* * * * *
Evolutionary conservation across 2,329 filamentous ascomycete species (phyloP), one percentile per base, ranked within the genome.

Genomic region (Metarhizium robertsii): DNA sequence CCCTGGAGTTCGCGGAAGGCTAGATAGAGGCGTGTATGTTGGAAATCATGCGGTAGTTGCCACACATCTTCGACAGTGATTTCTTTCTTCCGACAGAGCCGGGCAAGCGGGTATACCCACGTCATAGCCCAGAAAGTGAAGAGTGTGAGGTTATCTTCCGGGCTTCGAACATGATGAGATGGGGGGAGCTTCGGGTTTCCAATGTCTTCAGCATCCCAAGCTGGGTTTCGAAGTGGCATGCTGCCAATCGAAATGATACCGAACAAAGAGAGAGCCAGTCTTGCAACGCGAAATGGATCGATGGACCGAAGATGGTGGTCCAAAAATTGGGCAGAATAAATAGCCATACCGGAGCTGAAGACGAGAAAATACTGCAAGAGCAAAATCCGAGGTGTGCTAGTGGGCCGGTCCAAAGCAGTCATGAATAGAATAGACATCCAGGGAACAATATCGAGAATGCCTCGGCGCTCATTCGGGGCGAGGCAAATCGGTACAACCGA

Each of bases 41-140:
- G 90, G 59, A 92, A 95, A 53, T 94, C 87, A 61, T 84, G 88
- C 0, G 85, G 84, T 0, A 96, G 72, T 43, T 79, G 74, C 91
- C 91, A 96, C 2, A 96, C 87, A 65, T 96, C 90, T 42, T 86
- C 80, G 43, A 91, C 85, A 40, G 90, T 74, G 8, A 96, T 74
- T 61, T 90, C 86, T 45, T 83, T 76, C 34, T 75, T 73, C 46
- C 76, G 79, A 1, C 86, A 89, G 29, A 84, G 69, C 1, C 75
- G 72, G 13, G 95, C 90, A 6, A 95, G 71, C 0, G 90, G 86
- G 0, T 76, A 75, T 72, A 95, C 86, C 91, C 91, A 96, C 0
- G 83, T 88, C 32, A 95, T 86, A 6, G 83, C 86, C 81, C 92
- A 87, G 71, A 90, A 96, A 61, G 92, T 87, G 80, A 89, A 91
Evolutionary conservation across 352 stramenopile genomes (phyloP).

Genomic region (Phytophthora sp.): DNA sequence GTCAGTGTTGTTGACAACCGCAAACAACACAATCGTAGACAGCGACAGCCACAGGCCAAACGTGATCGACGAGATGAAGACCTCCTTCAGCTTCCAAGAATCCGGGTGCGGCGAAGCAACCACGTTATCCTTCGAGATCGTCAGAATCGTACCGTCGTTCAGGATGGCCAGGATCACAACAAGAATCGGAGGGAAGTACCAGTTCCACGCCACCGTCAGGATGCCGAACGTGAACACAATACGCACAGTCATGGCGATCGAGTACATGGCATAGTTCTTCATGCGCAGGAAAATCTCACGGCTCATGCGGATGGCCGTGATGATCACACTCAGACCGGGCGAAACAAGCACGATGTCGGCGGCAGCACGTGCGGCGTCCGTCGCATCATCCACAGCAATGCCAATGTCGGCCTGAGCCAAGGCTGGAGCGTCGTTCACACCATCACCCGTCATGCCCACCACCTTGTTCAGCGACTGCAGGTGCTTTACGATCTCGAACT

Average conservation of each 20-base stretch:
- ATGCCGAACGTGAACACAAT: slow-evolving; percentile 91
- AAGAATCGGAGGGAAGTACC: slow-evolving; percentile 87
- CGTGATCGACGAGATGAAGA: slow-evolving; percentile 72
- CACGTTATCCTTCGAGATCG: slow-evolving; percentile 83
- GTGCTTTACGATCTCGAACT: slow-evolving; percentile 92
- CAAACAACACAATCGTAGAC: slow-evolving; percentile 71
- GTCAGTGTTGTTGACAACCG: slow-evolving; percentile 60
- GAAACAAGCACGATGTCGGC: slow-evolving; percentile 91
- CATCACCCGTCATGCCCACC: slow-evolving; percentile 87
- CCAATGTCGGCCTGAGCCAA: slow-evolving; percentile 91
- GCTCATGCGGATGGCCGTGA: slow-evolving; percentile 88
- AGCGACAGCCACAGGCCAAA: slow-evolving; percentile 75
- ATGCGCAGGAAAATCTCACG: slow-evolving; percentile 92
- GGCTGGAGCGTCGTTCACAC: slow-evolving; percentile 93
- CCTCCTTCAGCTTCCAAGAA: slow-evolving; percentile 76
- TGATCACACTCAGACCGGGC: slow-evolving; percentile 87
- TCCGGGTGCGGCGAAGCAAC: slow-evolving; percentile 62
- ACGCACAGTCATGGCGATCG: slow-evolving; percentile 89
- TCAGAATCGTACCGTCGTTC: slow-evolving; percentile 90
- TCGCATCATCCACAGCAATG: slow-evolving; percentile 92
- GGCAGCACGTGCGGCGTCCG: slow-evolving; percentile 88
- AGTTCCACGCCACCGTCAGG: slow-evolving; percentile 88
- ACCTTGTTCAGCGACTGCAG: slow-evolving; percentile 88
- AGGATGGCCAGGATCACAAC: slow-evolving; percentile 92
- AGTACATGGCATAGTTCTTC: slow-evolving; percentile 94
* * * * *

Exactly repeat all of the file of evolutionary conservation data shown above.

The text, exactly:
Evolutionary conservation across 2,329 filamentous ascomycete species (phyloP), one percentile per base, ranked within the genome.

Genomic region (Metarhizium robertsii): DNA sequence CCCTGGAGTTCGCGGAAGGCTAGATAGAGGCGTGTATGTTGGAAATCATGCGGTAGTTGCCACACATCTTCGACAGTGATTTCTTTCTTCCGACAGAGCCGGGCAAGCGGGTATACCCACGTCATAGCCCAGAAAGTGAAGAGTGTGAGGTTATCTTCCGGGCTTCGAACATGATGAGATGGGGGGAGCTTCGGGTTTCCAATGTCTTCAGCATCCCAAGCTGGGTTTCGAAGTGGCATGCTGCCAATCGAAATGATACCGAACAAAGAGAGAGCCAGTCTTGCAACGCGAAATGGATCGATGGACCGAAGATGGTGGTCCAAAAATTGGGCAGAATAAATAGCCATACCGGAGCTGAAGACGAGAAAATACTGCAAGAGCAAAATCCGAGGTGTGCTAGTGGGCCGGTCCAAAGCAGTCATGAATAGAATAGACATCCAGGGAACAATATCGAGAATGCCTCGGCGCTCATTCGGGGCGAGGCAAATCGGTACAACCGA

Each of bases 41-140:
- G 90, G 59, A 92, A 95, A 53, T 94, C 87, A 61, T 84, G 88
- C 0, G 85, G 84, T 0, A 96, G 72, T 43, T 79, G 74, C 91
- C 91, A 96, C 2, A 96, C 87, A 65, T 96, C 90, T 42, T 86
- C 80, G 43, A 91, C 85, A 40, G 90, T 74, G 8, A 96, T 74
- T 61, T 90, C 86, T 45, T 83, T 76, C 34, T 75, T 73, C 46
- C 76, G 79, A 1, C 86, A 89, G 29, A 84, G 69, C 1, C 75
- G 72, G 13, G 95, C 90, A 6, A 95, G 71, C 0, G 90, G 86
- G 0, T 76, A 75, T 72, A 95, C 86, C 91, C 91, A 96, C 0
- G 83, T 88, C 32, A 95, T 86, A 6, G 83, C 86, C 81, C 92
- A 87, G 71, A 90, A 96, A 61, G 92, T 87, G 80, A 89, A 91
Evolutionary conservation across 352 stramenopile genomes (phyloP).

Genomic region (Phytophthora sp.): DNA sequence GTCAGTGTTGTTGACAACCGCAAACAACACAATCGTAGACAGCGACAGCCACAGGCCAAACGTGATCGACGAGATGAAGACCTCCTTCAGCTTCCAAGAATCCGGGTGCGGCGAAGCAACCACGTTATCCTTCGAGATCGTCAGAATCGTACCGTCGTTCAGGATGGCCAGGATCACAACAAGAATCGGAGGGAAGTACCAGTTCCACGCCACCGTCAGGATGCCGAACGTGAACACAATACGCACAGTCATGGCGATCGAGTACATGGCATAGTTCTTCATGCGCAGGAAAATCTCACGGCTCATGCGGATGGCCGTGATGATCACACTCAGACCGGGCGAAACAAGCACGATGTCGGCGGCAGCACGTGCGGCGTCCGTCGCATCATCCACAGCAATGCCAATGTCGGCCTGAGCCAAGGCTGGAGCGTCGTTCACACCATCACCCGTCATGCCCACCACCTTGTTCAGCGACTGCAGGTGCTTTACGATCTCGAACT

Average conservation of each 20-base stretch:
- ATGCCGAACGTGAACACAAT: slow-evolving; percentile 91
- AAGAATCGGAGGGAAGTACC: slow-evolving; percentile 87
- CGTGATCGACGAGATGAAGA: slow-evolving; percentile 72
- CACGTTATCCTTCGAGATCG: slow-evolving; percentile 83
- GTGCTTTACGATCTCGAACT: slow-evolving; percentile 92
- CAAACAACACAATCGTAGAC: slow-evolving; percentile 71
- GTCAGTGTTGTTGACAACCG: slow-evolving; percentile 60
- GAAACAAGCACGATGTCGGC: slow-evolving; percentile 91
- CATCACCCGTCATGCCCACC: slow-evolving; percentile 87
- CCAATGTCGGCCTGAGCCAA: slow-evolving; percentile 91
- GCTCATGCGGATGGCCGTGA: slow-evolving; percentile 88
- AGCGACAGCCACAGGCCAAA: slow-evolving; percentile 75
- ATGCGCAGGAAAATCTCACG: slow-evolving; percentile 92
- GGCTGGAGCGTCGTTCACAC: slow-evolving; percentile 93
- CCTCCTTCAGCTTCCAAGAA: slow-evolving; percentile 76
- TGATCACACTCAGACCGGGC: slow-evolving; percentile 87
- TCCGGGTGCGGCGAAGCAAC: slow-evolving; percentile 62
- ACGCACAGTCATGGCGATCG: slow-evolving; percentile 89
- TCAGAATCGTACCGTCGTTC: slow-evolving; percentile 90
- TCGCATCATCCACAGCAATG: slow-evolving; percentile 92
- GGCAGCACGTGCGGCGTCCG: slow-evolving; percentile 88
- AGTTCCACGCCACCGTCAGG: slow-evolving; percentile 88
- ACCTTGTTCAGCGACTGCAG: slow-evolving; percentile 88
- AGGATGGCCAGGATCACAAC: slow-evolving; percentile 92
- AGTACATGGCATAGTTCTTC: slow-evolving; percentile 94